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Finding Your Seat

Updated: Apr 27, 2021

For most of us the word yoga brings to mind a series of postures, each of which have a Sanskrit name ending with the suffix –asana. Though the practice of asanas represents only one of the eight limbs (ash-tanga) of yoga, it embodies the essence of the yogic path.

The true meaning of asana is “seat”. Thus tadhasana could be translated as “mountain seat” rather than “mountain pose”, and even an inverted pose like sirsasana could be translated as ‘head seat” rather than “head stand”. The fundamental attitude sought in each posture is to settle into the effort, to affirm the dynamic balance between being and doing. In this sense, we sit into each posture, whether we are standing on one foot, balancing our legs over our head and elbows, arching backwards, bending forward, or sitting in a spinal twist. Our primary intention in yoga is to “root” our doing in the “ground” of being.

To truly comprehend the meaning of asana, the third limb of Patanjali’s Ashtanga system, we need to investigate the seventh limb of yoga: dhyaan, or meditation, where asana finds its purest expression.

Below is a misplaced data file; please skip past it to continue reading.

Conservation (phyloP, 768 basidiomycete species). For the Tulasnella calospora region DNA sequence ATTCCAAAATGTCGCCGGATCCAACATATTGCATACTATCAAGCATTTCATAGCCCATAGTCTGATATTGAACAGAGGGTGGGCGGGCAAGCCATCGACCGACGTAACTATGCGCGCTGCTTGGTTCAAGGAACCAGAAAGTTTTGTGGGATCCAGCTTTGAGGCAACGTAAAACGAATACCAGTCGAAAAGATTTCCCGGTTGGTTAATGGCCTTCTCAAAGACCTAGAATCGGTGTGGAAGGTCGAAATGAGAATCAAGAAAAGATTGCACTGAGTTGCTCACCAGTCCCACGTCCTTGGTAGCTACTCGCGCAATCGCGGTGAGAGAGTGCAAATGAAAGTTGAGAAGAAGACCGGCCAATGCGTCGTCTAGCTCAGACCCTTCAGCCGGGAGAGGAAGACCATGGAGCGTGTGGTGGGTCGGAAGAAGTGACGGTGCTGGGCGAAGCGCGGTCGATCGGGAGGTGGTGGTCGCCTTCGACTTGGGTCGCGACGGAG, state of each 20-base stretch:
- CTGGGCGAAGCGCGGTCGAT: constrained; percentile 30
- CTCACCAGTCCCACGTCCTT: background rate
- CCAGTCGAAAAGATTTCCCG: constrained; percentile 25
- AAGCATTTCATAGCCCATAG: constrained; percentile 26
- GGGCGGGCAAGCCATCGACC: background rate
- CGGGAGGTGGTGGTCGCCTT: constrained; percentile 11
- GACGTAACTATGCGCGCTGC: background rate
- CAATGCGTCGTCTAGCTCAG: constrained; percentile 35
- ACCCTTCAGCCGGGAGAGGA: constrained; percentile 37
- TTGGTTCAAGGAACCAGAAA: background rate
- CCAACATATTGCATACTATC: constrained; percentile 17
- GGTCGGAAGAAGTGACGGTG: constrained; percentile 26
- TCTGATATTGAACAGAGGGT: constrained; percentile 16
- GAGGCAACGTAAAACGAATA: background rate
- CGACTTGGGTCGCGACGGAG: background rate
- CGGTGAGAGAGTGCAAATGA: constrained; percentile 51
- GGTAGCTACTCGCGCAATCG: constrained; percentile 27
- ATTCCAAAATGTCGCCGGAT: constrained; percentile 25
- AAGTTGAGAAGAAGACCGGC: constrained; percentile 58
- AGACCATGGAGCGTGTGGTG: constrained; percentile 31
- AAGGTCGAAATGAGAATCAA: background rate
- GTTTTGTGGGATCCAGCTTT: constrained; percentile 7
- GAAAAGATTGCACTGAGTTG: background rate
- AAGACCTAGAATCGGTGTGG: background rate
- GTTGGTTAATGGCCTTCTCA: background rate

In meditation, or dhyaanyoga, finding your seat is to be understood physically, mentally, and spiritually. Meditation is the activity of stabilizing the body , and anchoring the wavering mind in this still vessel . This allows us to find our spiritual “seat”: to discover our original home which is the essential foundation of our being, the seat of our consciousness.

No one would aspire to ascend the floors of a building with a weak or shaky foundation, so it should come as no surprise that proper instruction in establishing a stable sitting posture is fundamental to mastering the successive levels of meditation.


Padmasana means “lotus seat”. It is the traditional cross-legged posture used for meditation, represented in the Buddha statues we have seen. However, other variations of padmasana such as the “half lotus”, “quarter lotus”, or Burmese posture can be used. One can also sit in a kneeling posture, and even in a chair. Most importantly, one should find a position which allows you to remain both comfortable and alert during the period of your sitting. With appropriate stretching exercises and physical supports such as cushions or a bench, you will discover the ideal position that will facilitate your practice of meditation.

The following exercises will help prepare your body for padmasana or its variations.

Butterfly Pose Baddhakonasana

Sitting in “cobbler” pose, draw the heels of your feet close to your groins and join the soles of your feet together. If your hips are tight and your knees are now higher than the upper rims of your pelvis, place a firm cushion or folded blanket under your sit bones to elevate the rear of your pelvis. This will correct the tendency for your body to fall back behind your center of gravity, and help your pelvic “bowl” to tilt forward. This anterior tilt allows the lumbar spine to shift more easily into its natural forward curve, providing the proper angle to support the vertical alignment of the rest of the spinal column.